The same is true of pretty much any urban / suburban rail network where ever you look.
Peak times are by definition busier - there are more trains and more passengers and when you combine that mix there is more potential for delay no matter how well run the railway is.
The fact that Metro is meeting its targets suggests that the network as a whole is being run reasonably well. Connex seemed to be rather poorer at achieving less demanding targets with fewer trains for example.
When there is the unpredictable and sometimes erratic behaviour of the Great Australian Public to factor in it might be a surprise to some that Metro manages as well as it does. Every time a school-kid holds a door open for their mates, every time a train develops a fault (which requires contact with Metrol whether or not the train is still able to run), every time wild weather interrupts the service, even a train which happens, quite reasonably, to collect multiple wheelchair users along its journey - all of these are beyond Metro's control but affect performance.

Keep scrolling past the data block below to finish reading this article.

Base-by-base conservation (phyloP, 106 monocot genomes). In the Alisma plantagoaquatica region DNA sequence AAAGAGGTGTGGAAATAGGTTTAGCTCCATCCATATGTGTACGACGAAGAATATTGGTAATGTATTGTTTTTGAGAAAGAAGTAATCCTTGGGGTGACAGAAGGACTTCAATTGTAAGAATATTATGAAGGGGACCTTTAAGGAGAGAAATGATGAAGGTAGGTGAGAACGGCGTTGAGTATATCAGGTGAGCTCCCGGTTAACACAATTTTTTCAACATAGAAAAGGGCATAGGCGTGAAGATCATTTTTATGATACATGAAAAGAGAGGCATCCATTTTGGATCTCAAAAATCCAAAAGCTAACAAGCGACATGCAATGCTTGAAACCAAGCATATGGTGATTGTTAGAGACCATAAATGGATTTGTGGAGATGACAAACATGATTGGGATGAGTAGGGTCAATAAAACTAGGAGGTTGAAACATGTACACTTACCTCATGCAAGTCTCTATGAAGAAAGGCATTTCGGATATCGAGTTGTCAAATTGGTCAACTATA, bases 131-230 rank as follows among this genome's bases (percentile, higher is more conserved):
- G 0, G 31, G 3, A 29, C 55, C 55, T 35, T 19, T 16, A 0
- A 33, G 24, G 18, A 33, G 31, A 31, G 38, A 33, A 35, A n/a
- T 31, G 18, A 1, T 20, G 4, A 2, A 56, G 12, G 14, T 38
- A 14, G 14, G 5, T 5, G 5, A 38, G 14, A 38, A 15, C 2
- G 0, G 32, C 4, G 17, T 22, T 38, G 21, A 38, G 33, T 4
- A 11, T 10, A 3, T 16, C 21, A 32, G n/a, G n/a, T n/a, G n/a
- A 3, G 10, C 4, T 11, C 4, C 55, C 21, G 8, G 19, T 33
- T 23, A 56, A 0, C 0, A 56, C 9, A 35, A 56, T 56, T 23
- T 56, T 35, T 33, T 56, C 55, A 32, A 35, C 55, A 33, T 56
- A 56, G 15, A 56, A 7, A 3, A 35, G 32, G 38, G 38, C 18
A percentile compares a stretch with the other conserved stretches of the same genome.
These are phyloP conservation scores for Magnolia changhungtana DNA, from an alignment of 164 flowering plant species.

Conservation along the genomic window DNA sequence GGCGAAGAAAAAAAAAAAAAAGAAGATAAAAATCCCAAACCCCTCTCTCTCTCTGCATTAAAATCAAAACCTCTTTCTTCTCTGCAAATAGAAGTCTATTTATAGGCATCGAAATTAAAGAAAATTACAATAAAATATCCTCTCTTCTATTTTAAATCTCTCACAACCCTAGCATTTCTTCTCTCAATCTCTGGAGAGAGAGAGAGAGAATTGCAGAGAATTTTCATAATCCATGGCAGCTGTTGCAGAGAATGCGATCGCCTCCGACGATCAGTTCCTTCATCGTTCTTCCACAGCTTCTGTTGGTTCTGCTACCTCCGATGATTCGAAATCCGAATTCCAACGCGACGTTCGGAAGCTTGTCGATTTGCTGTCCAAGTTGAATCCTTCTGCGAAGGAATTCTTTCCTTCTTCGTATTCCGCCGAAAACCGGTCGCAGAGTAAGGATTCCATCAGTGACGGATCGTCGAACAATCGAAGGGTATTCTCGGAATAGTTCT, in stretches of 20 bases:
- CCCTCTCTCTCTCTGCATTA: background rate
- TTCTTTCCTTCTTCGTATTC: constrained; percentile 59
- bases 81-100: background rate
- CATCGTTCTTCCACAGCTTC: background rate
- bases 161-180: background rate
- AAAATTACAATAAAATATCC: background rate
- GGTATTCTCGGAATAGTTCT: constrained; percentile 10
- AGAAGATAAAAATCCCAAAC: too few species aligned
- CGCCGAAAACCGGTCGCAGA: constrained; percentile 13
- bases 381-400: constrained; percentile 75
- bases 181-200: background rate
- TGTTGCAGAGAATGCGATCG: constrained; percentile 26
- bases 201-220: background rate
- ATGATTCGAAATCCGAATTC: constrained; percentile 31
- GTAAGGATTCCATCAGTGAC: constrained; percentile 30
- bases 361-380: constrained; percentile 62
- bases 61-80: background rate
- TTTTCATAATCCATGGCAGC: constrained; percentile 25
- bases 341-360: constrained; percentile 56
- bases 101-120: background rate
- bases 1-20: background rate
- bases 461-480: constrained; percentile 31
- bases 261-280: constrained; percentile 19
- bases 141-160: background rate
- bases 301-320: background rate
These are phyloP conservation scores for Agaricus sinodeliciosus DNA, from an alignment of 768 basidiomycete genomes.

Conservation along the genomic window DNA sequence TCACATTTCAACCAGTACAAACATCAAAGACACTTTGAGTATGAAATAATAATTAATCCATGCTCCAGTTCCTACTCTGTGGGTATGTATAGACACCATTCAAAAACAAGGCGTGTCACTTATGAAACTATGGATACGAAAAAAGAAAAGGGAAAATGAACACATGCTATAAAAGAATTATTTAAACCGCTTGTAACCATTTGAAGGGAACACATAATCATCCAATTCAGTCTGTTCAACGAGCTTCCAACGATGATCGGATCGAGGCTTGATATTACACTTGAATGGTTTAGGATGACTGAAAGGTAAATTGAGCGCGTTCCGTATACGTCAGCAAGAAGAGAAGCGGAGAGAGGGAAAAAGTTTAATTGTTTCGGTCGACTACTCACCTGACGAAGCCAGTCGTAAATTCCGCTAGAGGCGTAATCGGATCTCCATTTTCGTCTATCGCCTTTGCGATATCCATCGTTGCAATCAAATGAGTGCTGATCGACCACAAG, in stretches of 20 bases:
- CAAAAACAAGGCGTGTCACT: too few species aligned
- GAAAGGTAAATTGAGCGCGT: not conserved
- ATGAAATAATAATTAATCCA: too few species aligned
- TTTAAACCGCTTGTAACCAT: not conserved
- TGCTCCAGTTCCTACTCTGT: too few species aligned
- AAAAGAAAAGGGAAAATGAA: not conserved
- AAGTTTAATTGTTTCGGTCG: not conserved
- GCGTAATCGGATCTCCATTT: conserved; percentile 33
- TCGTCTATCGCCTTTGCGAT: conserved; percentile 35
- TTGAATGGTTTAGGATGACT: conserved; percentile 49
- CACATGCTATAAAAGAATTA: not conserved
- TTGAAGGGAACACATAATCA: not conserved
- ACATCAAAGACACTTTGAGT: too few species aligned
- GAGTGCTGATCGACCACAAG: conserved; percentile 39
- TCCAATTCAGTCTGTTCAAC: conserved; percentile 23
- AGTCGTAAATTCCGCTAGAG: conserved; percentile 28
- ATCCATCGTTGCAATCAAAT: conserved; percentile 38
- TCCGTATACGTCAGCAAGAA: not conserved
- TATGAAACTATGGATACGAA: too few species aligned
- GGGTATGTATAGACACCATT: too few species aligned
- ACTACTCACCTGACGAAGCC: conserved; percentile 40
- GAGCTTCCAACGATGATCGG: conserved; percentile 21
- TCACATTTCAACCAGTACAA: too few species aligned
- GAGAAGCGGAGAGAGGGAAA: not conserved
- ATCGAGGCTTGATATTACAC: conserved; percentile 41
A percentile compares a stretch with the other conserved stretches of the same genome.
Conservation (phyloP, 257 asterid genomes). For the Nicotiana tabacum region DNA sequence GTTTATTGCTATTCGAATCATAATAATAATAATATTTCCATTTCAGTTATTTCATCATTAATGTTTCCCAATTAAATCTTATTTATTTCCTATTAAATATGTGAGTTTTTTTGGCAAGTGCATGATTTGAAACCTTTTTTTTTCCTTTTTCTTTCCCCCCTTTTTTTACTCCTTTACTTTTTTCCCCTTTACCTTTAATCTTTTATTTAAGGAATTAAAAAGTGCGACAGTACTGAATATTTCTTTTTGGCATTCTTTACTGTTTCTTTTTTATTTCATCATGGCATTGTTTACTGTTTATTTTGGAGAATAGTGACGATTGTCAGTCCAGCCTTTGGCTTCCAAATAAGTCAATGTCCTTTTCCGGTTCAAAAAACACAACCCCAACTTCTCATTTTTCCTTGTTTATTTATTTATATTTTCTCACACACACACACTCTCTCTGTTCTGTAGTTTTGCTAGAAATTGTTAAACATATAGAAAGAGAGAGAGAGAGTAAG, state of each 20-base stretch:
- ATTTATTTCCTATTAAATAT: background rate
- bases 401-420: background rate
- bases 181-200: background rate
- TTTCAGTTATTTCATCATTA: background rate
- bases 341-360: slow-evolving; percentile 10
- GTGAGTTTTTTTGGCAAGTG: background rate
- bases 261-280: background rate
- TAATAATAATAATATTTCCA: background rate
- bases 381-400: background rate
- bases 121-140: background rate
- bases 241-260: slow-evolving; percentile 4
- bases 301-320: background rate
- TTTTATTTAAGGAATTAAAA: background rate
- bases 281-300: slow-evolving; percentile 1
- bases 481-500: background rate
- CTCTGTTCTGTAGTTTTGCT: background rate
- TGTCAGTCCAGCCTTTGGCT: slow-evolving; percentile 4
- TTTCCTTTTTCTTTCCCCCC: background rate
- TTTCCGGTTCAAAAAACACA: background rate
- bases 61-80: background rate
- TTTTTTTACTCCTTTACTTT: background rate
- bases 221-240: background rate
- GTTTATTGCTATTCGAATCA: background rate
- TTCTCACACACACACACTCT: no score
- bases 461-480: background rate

Metro has been accused of "cheating" and skipping stops to meet its target. Yes stops are skipped on some occasions but almost always when there is another train within a few minutes of the late runner which is trying to regain time. The alternative is to serve all stops, collect possibly a double loading of passengers which takes more time and become even later. Ultimately the train is then so late that a trip has to be lost altogether.
"Bashing" the local rail operator is virtually a world-wide sport. Metro does better than many at its task.